So with a new year comes the prosperity of new, awesome games that will lift our spirits from the post-Christmas blues. With the likes of Resident Evil 3 Remake, Marvel’s Avengers and Final Fantasy 7 Remake; we’re sure in for one hell of a year. But before all that, we have January. The worst month possibly for anything. But maybe AO Tennis 2 will change that.
Yep, January is the dump month where everything and anything that could do with forgetting quickly lands here. But maybe that will change. We had RE 2 Remake last January, didn’t we?
Swing and a hit!
Okay so AO Tennis 2 is the sequel to one of gaming’s most infamous tennis games. AO Tennis released in 2018 and was met with a highly polarising response. This was mainly due to there being a day one patch that needed to be downloaded before the game would perform “correctly”.
This is nothing new and we’ve seen this type of thing in sports games and other genres in gaming. Thankfully AO Tennis isn’t WWE 2K20 and showed little signs of bugs, animation glitches or poor performance. My time with AO Tennis was pretty smooth for the most part.
As a tennis game certain things have to be covered, ball physics beings rather important (yes I said ball physics, Hehehe), visuals, content and an engrossing campaign. But this doesn’t mean anything if you’re not a tennis fan or are just rubbish at it generally.
Credit to the developers for making sure that any amateurs or even a complete noob can learn the ropes, brush up on their skills and do their best in an intense game of whacking a small green ball across a court. It’s great to see developers take the time to flesh out their tutorials without it being overbearing.
RPG elements in a tennis game?
I will also give the developers praise for their attention to detail and the decent amount of content on offer from the campaign to the venue builder and everything in between. I wasn’t sure what to expect from the campaign mode as my initial thoughts being “this is a tennis game, what can it offer?”
But I embarked on a glorious career and was introduced to some neat dynamics which meant small things could change. While not fully fleshed out as it could be, I did see that being either a nice guy or a complete douche on the court meant I could lose sponsorship and have a bad rep in general. This ties in with the “Ying/Yang” system which again is not the most advanced mechanic and can come off a little cheesy. Yet it can offer a dynamic twist in your career making it more compelling.
Think of it as the moral system that was in Mass Effect. While not completely original it’s still neat, has some impact on the journey and overall, is a good addition.
Speaking of RPG stuff, the developers have gone all out with the character customization tool. They’ve nailed the level of detail needed for visually interesting characters. It was truly impressive to see that your characters can even have scars! There are adventure games that don’t have some of these features so credit to the developers for adding in plenty of features in this tool.
The same goes for the level of customization with the venue builder, allowing players to build their dream courts and events, playing out epic custom made tournaments. This is defiantly the main highlight and will keep the game alive for many years to come.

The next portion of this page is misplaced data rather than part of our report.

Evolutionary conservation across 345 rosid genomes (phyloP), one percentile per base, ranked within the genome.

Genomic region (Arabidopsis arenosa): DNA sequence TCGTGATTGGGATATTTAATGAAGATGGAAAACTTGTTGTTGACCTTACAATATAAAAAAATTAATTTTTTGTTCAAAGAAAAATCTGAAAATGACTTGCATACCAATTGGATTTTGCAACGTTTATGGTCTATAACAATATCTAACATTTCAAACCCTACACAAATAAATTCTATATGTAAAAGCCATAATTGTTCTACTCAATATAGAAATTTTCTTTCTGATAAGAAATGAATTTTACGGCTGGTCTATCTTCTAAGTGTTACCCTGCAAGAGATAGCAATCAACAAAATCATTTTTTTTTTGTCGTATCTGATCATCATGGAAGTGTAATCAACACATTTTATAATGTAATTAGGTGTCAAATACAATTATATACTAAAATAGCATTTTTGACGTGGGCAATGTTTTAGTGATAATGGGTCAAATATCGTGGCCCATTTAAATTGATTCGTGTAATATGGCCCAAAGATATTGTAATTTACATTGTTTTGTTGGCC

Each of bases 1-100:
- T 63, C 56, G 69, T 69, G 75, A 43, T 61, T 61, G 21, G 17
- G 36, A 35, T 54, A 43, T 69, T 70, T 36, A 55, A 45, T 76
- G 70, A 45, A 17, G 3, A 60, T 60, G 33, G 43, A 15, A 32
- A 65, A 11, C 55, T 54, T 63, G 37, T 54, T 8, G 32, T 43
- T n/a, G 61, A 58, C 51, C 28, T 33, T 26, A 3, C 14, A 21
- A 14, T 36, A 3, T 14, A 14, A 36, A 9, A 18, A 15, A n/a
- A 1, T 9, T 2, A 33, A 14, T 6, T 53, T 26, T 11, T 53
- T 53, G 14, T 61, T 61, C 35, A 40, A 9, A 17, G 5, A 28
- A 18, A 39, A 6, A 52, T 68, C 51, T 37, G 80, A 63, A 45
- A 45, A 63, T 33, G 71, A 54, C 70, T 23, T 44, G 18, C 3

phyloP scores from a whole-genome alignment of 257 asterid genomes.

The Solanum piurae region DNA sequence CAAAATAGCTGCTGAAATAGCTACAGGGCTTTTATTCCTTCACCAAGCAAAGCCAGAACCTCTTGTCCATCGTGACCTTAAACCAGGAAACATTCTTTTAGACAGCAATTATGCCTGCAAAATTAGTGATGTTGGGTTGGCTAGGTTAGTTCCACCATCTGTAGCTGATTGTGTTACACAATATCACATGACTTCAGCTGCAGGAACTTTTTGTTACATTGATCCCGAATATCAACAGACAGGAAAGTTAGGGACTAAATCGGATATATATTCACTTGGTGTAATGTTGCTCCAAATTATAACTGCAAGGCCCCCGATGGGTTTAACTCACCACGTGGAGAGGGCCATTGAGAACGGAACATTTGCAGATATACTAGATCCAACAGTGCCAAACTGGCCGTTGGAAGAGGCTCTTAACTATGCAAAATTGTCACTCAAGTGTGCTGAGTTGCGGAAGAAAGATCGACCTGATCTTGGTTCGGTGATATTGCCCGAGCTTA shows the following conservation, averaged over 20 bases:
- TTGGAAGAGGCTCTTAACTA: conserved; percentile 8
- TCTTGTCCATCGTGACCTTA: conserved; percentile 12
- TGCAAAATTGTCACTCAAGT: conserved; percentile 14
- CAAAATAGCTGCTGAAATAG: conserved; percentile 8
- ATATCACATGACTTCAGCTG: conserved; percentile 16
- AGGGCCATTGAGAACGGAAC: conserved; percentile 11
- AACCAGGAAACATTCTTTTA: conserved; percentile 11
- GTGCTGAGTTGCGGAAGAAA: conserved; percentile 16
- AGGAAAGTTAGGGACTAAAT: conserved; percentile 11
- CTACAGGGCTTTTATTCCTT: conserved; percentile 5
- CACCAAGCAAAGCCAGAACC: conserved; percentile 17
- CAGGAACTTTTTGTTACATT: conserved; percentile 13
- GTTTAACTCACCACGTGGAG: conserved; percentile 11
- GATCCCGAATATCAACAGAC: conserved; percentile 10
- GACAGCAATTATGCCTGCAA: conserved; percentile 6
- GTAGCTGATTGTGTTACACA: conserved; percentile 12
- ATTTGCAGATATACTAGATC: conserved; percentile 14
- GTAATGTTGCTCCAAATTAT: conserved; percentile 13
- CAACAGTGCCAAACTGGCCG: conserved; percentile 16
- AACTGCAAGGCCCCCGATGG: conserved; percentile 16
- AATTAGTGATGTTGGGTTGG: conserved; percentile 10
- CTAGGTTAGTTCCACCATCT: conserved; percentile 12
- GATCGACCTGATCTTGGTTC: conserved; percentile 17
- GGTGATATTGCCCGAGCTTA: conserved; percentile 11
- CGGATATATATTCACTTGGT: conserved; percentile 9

Important ball physics?
So while the gameplay is solid, physics being pretty decent and the amount of content is quite satisfying, there are some problems. AO Tennis 2’s presentation is lacking for the most part from its venues to the players on the court.
Some animations look fine but players move in an almost uncanny valley manner compared to the balls near organic physics. Why can’t sports games now days improve on the animations and make characters feel more human?
They look bloated, sweaty (even when they’re not moving) and the lack of detail for the environment just feels uninspiring. We have an unflattering game to say the least and a little silly at times with budget cut scenes, weird editing to make the experience a feel a little more jazzy and often very quiet.
AO Tennis could match the decent array of content and gameplay with decent enough visuals. I draw your attention to a game like Rockstar’s Table Tennis. Something that shouldn’t have worked as well as it did but ended up being a rather enjoyable game with great visuals and immense physics.
It was something to celebrate and even now, many AAA sports games just don’t match this. AO Tennis 2 does well to incorporate responsive gameplay but lacks the polish needed to make it’s truly amazing.
The best tennis game ever made?
But what we have is a lot of fun, even to a non-tennis fan like me. AO has that sweet and memorable tennis gameplay where the physics and level of skill make it immensely engaging. The level of content is great with customizable aspects, neat game modes with even mini-games to keep you invested long term.
Then, there’s the career mode which has some interesting dynamics, a moral system and even some neat management systems that make the experience feel more personal and structured. But the lack of polish, odd animations, clunky controls and the feeling the developers came up with some great ideas but didn’t flesh them out more leaves AO Tennis 2 feeling a little empty.
But overall, a satisfying experience that improves the formula compared to the first game and will leave any tennis fan happy. Fun, engaging but just needed some more fine-tuning to make it truly great.